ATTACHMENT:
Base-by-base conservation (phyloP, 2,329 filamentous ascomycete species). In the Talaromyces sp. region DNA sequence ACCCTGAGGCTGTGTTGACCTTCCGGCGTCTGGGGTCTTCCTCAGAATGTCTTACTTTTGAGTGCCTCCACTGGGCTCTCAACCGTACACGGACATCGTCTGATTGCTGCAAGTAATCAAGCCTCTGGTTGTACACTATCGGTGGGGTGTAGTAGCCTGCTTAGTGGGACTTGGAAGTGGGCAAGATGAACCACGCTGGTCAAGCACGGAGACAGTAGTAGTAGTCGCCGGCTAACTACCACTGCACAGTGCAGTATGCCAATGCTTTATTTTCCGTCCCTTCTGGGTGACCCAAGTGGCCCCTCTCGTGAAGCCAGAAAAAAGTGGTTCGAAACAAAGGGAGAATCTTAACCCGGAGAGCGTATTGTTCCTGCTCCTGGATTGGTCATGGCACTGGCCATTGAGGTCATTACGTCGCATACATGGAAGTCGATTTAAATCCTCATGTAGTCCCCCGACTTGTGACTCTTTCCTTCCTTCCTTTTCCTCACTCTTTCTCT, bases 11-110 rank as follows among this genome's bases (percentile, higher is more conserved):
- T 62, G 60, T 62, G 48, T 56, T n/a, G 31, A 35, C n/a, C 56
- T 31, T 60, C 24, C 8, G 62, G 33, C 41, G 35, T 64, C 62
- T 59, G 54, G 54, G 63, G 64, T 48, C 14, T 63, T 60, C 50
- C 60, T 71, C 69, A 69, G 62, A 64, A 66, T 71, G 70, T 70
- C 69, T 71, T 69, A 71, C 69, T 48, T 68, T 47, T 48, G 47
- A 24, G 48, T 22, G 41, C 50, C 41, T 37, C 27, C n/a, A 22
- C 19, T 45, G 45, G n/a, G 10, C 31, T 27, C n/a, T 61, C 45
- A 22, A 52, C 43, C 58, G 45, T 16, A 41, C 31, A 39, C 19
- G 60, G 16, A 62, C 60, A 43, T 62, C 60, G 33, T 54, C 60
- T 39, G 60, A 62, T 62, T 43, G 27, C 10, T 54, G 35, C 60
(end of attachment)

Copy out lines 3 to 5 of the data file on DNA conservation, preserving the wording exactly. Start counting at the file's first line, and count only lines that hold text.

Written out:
- T 31, T 60, C 24, C 8, G 62, G 33, C 41, G 35, T 64, C 62
- T 59, G 54, G 54, G 63, G 64, T 48, C 14, T 63, T 60, C 50
- C 60, T 71, C 69, A 69, G 62, A 64, A 66, T 71, G 70, T 70